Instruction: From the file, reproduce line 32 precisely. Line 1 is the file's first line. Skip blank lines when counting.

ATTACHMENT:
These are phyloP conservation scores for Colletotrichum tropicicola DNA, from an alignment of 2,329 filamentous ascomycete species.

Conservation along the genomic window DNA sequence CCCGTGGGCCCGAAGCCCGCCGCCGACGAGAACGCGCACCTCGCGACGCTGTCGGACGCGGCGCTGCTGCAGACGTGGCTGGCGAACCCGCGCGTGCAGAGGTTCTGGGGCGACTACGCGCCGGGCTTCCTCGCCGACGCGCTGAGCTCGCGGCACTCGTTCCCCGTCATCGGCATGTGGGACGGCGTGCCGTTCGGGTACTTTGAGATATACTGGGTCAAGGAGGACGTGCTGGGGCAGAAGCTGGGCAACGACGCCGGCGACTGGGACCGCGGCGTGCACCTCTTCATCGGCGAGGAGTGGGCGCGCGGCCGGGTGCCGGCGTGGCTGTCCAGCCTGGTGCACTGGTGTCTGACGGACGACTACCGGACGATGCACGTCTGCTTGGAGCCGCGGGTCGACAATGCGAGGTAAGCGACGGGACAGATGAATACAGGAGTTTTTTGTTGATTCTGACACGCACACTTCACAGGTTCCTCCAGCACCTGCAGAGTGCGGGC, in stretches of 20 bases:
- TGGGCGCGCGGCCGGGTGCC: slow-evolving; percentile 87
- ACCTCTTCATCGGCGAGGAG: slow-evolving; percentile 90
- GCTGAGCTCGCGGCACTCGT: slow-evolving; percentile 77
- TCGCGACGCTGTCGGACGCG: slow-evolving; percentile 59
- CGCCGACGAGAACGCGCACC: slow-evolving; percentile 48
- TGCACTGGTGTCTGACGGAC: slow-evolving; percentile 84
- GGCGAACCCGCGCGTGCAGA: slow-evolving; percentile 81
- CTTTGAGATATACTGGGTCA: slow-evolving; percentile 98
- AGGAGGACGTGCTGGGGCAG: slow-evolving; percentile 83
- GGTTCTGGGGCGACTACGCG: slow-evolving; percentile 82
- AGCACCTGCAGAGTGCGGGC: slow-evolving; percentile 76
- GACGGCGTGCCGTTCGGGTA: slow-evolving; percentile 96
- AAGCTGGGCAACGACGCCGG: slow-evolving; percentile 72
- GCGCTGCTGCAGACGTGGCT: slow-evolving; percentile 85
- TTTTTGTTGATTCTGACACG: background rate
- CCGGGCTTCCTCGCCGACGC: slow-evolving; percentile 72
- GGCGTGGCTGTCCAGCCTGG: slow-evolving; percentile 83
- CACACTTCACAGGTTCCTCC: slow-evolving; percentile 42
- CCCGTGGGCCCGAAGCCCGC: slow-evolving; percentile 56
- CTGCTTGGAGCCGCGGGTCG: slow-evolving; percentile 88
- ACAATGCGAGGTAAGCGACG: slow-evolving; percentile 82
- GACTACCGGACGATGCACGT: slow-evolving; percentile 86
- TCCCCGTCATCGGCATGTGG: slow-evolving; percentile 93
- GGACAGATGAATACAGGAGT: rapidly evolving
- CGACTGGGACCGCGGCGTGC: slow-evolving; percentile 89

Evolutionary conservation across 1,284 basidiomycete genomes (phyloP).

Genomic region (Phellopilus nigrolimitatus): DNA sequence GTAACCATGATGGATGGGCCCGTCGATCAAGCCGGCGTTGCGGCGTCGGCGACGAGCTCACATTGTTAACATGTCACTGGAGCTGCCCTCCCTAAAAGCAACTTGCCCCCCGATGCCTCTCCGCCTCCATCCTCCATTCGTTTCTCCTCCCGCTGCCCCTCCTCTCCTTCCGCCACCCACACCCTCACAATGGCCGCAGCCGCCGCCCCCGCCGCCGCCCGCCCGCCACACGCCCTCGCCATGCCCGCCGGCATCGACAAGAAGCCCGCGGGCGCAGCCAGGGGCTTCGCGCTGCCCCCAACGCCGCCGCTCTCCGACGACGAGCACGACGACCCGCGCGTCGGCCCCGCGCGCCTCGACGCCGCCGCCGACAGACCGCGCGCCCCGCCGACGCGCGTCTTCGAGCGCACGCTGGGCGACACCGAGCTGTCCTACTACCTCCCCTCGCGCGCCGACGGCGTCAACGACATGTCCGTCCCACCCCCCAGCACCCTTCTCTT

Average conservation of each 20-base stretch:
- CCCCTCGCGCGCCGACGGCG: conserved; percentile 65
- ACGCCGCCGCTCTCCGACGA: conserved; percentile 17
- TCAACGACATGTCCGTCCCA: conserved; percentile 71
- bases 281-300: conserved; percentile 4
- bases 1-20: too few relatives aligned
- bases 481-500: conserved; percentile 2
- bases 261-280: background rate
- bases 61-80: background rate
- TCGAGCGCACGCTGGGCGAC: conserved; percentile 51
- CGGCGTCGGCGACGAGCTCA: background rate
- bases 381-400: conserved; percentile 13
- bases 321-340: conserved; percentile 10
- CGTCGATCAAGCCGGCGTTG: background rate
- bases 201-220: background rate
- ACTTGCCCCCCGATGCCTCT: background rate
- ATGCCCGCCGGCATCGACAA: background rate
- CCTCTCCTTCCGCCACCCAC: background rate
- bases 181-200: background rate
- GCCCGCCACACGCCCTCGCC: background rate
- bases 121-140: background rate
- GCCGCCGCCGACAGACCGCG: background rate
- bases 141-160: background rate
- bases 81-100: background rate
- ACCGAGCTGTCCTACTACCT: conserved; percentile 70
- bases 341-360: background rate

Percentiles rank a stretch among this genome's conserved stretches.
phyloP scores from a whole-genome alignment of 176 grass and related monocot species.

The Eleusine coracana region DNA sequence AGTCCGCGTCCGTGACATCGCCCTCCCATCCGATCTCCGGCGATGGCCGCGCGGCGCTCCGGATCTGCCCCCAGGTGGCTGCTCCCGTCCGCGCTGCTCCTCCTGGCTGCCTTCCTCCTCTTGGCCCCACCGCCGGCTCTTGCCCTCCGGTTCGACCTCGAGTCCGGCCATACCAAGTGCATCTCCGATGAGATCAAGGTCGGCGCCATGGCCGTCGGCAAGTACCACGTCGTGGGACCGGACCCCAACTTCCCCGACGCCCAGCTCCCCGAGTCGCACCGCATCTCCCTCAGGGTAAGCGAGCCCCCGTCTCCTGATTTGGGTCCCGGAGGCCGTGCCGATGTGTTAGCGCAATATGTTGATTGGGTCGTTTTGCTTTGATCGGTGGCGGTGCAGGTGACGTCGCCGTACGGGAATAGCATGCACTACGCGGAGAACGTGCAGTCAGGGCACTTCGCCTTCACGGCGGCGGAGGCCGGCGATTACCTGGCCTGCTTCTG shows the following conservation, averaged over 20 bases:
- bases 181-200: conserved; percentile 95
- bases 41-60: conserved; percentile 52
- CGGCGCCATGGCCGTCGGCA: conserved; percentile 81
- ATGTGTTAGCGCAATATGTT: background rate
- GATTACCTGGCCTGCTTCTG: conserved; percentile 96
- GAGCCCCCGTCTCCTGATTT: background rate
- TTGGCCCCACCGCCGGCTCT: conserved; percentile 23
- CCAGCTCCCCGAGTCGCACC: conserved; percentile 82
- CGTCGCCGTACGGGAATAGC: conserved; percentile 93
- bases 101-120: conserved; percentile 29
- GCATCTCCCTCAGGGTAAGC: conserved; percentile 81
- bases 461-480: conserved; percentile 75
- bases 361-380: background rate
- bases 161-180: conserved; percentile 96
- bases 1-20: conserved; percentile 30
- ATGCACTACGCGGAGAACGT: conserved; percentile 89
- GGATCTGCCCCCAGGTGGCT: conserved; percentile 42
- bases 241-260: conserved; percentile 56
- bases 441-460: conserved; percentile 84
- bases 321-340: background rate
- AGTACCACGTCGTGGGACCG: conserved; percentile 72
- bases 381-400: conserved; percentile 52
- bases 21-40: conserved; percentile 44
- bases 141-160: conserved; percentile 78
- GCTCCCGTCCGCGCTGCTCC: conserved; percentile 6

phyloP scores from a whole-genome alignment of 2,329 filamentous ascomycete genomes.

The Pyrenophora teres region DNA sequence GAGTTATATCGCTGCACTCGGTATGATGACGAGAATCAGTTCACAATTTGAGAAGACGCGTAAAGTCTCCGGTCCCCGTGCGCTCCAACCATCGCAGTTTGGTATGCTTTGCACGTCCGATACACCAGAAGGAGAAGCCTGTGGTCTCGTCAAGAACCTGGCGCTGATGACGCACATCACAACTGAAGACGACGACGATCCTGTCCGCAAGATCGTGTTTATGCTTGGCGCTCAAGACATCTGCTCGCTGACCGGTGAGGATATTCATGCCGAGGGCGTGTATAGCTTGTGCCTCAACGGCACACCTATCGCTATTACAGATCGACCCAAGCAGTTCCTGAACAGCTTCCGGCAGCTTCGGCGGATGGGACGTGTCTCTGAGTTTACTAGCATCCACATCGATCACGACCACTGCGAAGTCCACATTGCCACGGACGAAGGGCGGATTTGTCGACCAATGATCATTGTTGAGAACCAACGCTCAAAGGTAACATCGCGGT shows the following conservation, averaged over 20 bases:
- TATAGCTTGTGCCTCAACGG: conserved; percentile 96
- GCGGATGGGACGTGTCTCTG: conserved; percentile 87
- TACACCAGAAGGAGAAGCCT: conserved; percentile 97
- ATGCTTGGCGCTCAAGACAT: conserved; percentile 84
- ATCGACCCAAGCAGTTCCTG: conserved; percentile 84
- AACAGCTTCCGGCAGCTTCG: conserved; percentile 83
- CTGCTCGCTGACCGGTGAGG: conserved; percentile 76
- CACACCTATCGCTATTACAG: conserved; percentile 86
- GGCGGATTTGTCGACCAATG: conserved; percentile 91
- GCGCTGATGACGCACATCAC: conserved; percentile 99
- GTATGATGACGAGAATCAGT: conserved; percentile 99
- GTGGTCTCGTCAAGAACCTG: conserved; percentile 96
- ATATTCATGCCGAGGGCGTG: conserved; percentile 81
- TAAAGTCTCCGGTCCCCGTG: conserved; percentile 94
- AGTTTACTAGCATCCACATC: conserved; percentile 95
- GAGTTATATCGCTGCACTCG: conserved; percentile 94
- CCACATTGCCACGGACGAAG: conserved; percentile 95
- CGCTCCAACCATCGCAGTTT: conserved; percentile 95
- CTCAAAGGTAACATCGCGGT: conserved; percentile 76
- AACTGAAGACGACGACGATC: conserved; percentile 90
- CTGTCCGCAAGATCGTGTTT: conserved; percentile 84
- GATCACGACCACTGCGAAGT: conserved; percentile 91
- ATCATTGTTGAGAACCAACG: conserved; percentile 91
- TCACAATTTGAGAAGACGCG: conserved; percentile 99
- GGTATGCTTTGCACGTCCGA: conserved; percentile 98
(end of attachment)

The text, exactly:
- ACGCCGCCGCTCTCCGACGA: conserved; percentile 17